c. If the economy characterized by this production possibilities table and curve were producing 3
automobiles and 20 fork lifts, what could you conclude about its use of its available resources?
d. Is production at a point outside the production possibilities curve currently possible? Could a future
advance in technology allow production beyond the current production possibilities curve? Could
international trade allow a country to consume beyond its current production possibilities curve?

6.. Suppose the total demand for wheat and the total supply of wheat per month in the Ukrainian grain
market are as shown in the nearby table. Suppose that the government establishes a price ceiling of $3.70
for wheat. What might prompt the government to establish this price ceiling? Explain carefully the main
effects. Demonstrate your answer graphically. Next, suppose that the government establishes a price floor
of $4.60 for wheat. What will be the main effects of this price floor? Demonstrate your answer
graphically. LO5

7. Suppose there are three buyers of candy in a market: Tex, Dex, and Rex. The market demand and the
individual demands of Tex, Dex, and Rex for candy are given in the table below. LO1
a. Fill in the table for the missing values.
b. Which buyer demands the least at a price of $5? The most at a price of $7?
c. Which buyer’s quantity demanded increases the most when the price is lowered from $7 to $6?
d. Which direction would the market demand curve shift if Tex withdrew from the market? What if Dex
doubled his purchases at each possible price?
e. Suppose that at a price of $6, the total quantity demanded increases from 19 to 38. Is this a “change in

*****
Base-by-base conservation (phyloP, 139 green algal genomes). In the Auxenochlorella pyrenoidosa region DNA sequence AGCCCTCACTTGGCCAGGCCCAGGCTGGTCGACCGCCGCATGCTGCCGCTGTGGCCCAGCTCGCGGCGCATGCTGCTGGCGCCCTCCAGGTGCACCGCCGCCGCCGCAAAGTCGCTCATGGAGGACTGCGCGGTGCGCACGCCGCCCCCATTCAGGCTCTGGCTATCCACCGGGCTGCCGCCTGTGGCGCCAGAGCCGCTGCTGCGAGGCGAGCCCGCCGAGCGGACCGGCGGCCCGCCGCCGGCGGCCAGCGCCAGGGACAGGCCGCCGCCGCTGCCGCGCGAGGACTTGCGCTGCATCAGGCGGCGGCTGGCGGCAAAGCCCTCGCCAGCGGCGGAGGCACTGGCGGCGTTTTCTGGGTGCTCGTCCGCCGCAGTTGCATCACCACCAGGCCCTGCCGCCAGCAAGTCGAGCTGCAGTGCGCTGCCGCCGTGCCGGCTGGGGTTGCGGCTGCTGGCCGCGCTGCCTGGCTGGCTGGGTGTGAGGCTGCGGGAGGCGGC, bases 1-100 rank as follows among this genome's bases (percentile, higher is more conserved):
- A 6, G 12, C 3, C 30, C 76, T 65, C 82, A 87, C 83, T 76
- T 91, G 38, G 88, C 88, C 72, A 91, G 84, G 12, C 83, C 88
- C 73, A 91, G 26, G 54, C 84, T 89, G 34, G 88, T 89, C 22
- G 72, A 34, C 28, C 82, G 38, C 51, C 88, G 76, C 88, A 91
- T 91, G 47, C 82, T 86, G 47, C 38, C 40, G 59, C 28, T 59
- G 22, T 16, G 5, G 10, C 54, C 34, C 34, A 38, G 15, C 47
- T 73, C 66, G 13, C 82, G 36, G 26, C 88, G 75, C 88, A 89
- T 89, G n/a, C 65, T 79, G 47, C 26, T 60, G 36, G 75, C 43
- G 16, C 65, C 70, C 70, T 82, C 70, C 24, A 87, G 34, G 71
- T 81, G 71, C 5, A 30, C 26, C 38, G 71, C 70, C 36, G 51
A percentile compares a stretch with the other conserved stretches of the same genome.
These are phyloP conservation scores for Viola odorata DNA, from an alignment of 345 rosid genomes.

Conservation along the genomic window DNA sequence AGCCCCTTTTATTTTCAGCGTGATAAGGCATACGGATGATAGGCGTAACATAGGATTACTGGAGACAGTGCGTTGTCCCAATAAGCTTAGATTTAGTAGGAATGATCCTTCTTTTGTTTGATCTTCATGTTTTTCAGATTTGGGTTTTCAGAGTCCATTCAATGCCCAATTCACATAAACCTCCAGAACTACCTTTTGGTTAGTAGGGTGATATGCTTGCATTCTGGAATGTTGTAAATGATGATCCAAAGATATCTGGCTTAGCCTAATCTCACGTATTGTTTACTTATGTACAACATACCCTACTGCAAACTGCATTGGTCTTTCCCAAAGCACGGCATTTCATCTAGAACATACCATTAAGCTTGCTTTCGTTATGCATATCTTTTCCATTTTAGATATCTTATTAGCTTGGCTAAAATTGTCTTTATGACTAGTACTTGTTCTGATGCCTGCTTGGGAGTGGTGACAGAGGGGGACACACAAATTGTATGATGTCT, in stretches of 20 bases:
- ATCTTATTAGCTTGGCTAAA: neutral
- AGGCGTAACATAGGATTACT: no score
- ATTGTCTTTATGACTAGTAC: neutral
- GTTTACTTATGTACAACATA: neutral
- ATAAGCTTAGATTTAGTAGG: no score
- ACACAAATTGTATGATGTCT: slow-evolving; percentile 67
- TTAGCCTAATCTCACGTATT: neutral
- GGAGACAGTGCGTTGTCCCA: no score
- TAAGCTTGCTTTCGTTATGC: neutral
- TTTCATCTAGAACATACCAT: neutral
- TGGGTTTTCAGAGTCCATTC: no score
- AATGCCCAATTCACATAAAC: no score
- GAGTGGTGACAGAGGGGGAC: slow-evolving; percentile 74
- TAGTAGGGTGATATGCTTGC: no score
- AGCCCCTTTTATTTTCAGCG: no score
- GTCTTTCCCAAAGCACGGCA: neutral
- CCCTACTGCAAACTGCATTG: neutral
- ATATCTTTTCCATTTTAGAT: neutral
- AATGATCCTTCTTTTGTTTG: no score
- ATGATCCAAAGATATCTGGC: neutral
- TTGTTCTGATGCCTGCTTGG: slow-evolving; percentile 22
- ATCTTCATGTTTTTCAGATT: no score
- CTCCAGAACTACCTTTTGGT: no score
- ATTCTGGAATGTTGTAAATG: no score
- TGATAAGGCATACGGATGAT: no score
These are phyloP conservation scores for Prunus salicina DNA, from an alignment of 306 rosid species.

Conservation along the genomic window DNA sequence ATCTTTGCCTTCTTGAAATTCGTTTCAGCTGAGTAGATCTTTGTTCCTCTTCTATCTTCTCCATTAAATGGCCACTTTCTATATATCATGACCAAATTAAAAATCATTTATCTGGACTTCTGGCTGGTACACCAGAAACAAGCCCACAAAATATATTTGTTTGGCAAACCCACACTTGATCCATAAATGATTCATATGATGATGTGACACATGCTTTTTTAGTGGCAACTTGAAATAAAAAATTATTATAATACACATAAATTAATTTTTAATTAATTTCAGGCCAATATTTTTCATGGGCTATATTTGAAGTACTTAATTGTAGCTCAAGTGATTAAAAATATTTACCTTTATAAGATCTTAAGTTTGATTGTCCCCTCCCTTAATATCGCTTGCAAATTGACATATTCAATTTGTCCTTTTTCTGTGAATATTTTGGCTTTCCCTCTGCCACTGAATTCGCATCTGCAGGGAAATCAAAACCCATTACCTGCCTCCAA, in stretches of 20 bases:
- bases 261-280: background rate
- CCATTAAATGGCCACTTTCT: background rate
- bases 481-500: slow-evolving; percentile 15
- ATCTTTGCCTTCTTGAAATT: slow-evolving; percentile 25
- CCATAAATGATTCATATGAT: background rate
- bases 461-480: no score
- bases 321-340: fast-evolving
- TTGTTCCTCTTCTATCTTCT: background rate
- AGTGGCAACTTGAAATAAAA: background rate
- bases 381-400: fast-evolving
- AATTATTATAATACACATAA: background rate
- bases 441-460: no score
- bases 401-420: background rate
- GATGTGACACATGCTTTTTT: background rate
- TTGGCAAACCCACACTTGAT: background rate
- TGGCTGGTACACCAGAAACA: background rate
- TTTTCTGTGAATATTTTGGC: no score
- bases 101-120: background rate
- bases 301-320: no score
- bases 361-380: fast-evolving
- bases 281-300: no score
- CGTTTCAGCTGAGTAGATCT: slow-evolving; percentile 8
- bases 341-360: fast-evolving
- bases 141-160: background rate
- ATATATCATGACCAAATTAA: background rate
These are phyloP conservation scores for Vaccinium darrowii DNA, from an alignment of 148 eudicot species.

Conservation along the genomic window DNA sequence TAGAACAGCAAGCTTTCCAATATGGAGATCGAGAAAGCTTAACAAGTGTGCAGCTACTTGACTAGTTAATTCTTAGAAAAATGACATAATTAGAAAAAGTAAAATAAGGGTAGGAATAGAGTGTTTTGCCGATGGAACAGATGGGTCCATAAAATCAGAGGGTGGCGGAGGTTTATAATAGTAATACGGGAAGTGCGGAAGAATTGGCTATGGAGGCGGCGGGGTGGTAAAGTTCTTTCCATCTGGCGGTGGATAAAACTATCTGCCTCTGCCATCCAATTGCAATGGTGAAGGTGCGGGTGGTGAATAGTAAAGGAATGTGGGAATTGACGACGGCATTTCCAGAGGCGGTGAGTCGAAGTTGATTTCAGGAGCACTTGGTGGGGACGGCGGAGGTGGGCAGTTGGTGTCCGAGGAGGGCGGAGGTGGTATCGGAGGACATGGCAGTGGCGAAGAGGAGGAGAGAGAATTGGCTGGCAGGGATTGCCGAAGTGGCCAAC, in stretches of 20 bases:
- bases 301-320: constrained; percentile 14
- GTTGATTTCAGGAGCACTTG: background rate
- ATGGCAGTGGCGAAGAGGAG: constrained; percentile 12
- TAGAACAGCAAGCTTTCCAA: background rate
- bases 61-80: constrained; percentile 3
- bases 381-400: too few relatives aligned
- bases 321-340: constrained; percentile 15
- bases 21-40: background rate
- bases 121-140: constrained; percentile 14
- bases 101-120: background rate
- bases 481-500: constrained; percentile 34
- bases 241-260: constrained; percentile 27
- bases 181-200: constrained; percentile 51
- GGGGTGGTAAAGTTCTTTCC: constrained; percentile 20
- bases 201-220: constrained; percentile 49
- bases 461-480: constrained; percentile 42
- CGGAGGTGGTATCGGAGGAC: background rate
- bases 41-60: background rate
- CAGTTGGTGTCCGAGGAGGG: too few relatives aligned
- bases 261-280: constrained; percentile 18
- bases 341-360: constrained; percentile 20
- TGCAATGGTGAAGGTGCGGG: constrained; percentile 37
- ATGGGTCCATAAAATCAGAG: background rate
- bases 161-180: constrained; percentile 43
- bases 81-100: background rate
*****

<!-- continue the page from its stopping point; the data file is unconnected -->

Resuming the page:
the quantity demanded” or a “change in demand”?

8. The figure below shows the supply curve for tennis balls, S1, for Drop Volley tennis, a producer of
tennis equipment. Use the figure and the table below to give your answers to the following questions.

a. Use the figure to fill in the quantity supplied on supply curve S1 for each price in the table below.

b. If production costs were to increase, the quantities supplied at each price would be as shown by the
third column of the table (“S2 Quantity Supplied”). Use that data to draw supply curve S2 on the same
graph as supply curve S1.
c. In the fourth column of the table, enter the amount by which the quantity supplied at each price changes
due to the increase in product costs. (Use positive numbers for increases and negative numbers for
d. Did the increase in production costs cause a “decrease in supply” or a “decrease in quantity supplied”?

9. Refer to the expanded table below

a. What is the equilibrium price? At what price is there neither a shortage nor a surplus? Fill in the
surplus-shortage column and use it to confirm your answers.
b. Graph the demand for wheat and the supply of wheat. Be sure to label the axes of your graph correctly.
Label equilibrium price P and equilibrium quantity Q.
c. How big is the surplus or shortage at $3.40? At $4.90? How big a surplus or shortage results if the
price is 60 cents higher than the equilibrium price? 30 cents lower than the equilibrium price?